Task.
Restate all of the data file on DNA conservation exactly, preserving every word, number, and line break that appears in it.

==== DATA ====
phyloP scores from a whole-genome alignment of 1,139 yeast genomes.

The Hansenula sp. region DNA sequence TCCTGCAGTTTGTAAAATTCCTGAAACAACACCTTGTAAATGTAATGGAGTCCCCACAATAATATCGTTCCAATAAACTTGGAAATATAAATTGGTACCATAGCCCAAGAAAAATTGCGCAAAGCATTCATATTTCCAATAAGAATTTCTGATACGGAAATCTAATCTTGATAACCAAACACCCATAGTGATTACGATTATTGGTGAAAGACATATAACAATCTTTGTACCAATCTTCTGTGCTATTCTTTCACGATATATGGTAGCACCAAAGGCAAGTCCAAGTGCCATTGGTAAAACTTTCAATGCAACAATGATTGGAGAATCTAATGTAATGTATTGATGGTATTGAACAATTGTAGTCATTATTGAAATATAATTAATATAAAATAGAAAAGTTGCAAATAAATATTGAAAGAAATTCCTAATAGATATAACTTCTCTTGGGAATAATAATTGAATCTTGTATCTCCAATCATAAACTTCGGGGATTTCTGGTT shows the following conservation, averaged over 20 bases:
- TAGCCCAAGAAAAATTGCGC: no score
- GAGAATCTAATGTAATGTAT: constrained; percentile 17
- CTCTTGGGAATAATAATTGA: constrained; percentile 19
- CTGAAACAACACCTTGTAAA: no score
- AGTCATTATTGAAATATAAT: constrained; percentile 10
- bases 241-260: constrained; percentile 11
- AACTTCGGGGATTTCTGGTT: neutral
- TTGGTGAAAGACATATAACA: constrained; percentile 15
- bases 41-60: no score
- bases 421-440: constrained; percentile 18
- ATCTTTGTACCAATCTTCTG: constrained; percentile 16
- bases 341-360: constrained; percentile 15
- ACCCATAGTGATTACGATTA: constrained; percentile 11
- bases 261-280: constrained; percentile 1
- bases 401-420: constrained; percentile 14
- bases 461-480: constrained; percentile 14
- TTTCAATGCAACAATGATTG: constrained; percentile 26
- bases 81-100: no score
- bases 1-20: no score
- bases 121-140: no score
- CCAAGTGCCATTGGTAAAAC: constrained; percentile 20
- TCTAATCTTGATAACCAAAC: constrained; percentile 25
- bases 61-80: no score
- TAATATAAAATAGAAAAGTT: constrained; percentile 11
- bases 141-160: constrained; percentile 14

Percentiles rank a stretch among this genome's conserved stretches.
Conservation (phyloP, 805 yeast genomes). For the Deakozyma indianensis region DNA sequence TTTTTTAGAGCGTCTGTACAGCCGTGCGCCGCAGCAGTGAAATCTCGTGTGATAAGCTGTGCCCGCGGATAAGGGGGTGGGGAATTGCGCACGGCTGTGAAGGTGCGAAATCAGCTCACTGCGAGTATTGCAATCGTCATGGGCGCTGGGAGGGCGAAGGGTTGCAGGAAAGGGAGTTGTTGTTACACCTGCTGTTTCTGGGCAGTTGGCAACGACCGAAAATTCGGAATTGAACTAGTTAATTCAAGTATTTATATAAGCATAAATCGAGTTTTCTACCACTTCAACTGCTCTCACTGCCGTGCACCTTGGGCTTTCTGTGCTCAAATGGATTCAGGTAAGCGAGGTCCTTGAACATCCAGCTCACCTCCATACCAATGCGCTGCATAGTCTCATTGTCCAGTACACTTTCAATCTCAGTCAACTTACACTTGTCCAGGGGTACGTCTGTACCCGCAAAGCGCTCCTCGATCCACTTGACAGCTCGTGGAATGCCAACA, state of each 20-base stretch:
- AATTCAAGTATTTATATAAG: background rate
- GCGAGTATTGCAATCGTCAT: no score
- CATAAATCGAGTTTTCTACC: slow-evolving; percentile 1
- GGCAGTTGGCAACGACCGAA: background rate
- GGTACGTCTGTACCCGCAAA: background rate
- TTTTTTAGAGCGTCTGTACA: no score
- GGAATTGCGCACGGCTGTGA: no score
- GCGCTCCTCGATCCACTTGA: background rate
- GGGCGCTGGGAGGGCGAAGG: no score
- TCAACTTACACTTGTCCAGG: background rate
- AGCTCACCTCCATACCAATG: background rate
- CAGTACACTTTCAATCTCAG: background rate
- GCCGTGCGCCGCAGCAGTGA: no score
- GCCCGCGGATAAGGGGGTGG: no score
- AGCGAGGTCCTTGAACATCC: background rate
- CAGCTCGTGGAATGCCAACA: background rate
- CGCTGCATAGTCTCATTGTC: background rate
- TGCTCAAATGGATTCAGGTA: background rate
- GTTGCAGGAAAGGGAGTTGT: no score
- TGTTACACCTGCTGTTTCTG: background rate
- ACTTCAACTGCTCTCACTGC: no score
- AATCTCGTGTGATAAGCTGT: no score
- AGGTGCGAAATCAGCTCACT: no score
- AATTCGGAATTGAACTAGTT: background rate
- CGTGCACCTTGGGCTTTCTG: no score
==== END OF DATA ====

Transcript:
phyloP scores from a whole-genome alignment of 1,139 yeast genomes.

The Hansenula sp. region DNA sequence TCCTGCAGTTTGTAAAATTCCTGAAACAACACCTTGTAAATGTAATGGAGTCCCCACAATAATATCGTTCCAATAAACTTGGAAATATAAATTGGTACCATAGCCCAAGAAAAATTGCGCAAAGCATTCATATTTCCAATAAGAATTTCTGATACGGAAATCTAATCTTGATAACCAAACACCCATAGTGATTACGATTATTGGTGAAAGACATATAACAATCTTTGTACCAATCTTCTGTGCTATTCTTTCACGATATATGGTAGCACCAAAGGCAAGTCCAAGTGCCATTGGTAAAACTTTCAATGCAACAATGATTGGAGAATCTAATGTAATGTATTGATGGTATTGAACAATTGTAGTCATTATTGAAATATAATTAATATAAAATAGAAAAGTTGCAAATAAATATTGAAAGAAATTCCTAATAGATATAACTTCTCTTGGGAATAATAATTGAATCTTGTATCTCCAATCATAAACTTCGGGGATTTCTGGTT shows the following conservation, averaged over 20 bases:
- TAGCCCAAGAAAAATTGCGC: no score
- GAGAATCTAATGTAATGTAT: constrained; percentile 17
- CTCTTGGGAATAATAATTGA: constrained; percentile 19
- CTGAAACAACACCTTGTAAA: no score
- AGTCATTATTGAAATATAAT: constrained; percentile 10
- bases 241-260: constrained; percentile 11
- AACTTCGGGGATTTCTGGTT: neutral
- TTGGTGAAAGACATATAACA: constrained; percentile 15
- bases 41-60: no score
- bases 421-440: constrained; percentile 18
- ATCTTTGTACCAATCTTCTG: constrained; percentile 16
- bases 341-360: constrained; percentile 15
- ACCCATAGTGATTACGATTA: constrained; percentile 11
- bases 261-280: constrained; percentile 1
- bases 401-420: constrained; percentile 14
- bases 461-480: constrained; percentile 14
- TTTCAATGCAACAATGATTG: constrained; percentile 26
- bases 81-100: no score
- bases 1-20: no score
- bases 121-140: no score
- CCAAGTGCCATTGGTAAAAC: constrained; percentile 20
- TCTAATCTTGATAACCAAAC: constrained; percentile 25
- bases 61-80: no score
- TAATATAAAATAGAAAAGTT: constrained; percentile 11
- bases 141-160: constrained; percentile 14

Percentiles rank a stretch among this genome's conserved stretches.
Conservation (phyloP, 805 yeast genomes). For the Deakozyma indianensis region DNA sequence TTTTTTAGAGCGTCTGTACAGCCGTGCGCCGCAGCAGTGAAATCTCGTGTGATAAGCTGTGCCCGCGGATAAGGGGGTGGGGAATTGCGCACGGCTGTGAAGGTGCGAAATCAGCTCACTGCGAGTATTGCAATCGTCATGGGCGCTGGGAGGGCGAAGGGTTGCAGGAAAGGGAGTTGTTGTTACACCTGCTGTTTCTGGGCAGTTGGCAACGACCGAAAATTCGGAATTGAACTAGTTAATTCAAGTATTTATATAAGCATAAATCGAGTTTTCTACCACTTCAACTGCTCTCACTGCCGTGCACCTTGGGCTTTCTGTGCTCAAATGGATTCAGGTAAGCGAGGTCCTTGAACATCCAGCTCACCTCCATACCAATGCGCTGCATAGTCTCATTGTCCAGTACACTTTCAATCTCAGTCAACTTACACTTGTCCAGGGGTACGTCTGTACCCGCAAAGCGCTCCTCGATCCACTTGACAGCTCGTGGAATGCCAACA, state of each 20-base stretch:
- AATTCAAGTATTTATATAAG: background rate
- GCGAGTATTGCAATCGTCAT: no score
- CATAAATCGAGTTTTCTACC: slow-evolving; percentile 1
- GGCAGTTGGCAACGACCGAA: background rate
- GGTACGTCTGTACCCGCAAA: background rate
- TTTTTTAGAGCGTCTGTACA: no score
- GGAATTGCGCACGGCTGTGA: no score
- GCGCTCCTCGATCCACTTGA: background rate
- GGGCGCTGGGAGGGCGAAGG: no score
- TCAACTTACACTTGTCCAGG: background rate
- AGCTCACCTCCATACCAATG: background rate
- CAGTACACTTTCAATCTCAG: background rate
- GCCGTGCGCCGCAGCAGTGA: no score
- GCCCGCGGATAAGGGGGTGG: no score
- AGCGAGGTCCTTGAACATCC: background rate
- CAGCTCGTGGAATGCCAACA: background rate
- CGCTGCATAGTCTCATTGTC: background rate
- TGCTCAAATGGATTCAGGTA: background rate
- GTTGCAGGAAAGGGAGTTGT: no score
- TGTTACACCTGCTGTTTCTG: background rate
- ACTTCAACTGCTCTCACTGC: no score
- AATCTCGTGTGATAAGCTGT: no score
- AGGTGCGAAATCAGCTCACT: no score
- AATTCGGAATTGAACTAGTT: background rate
- CGTGCACCTTGGGCTTTCTG: no score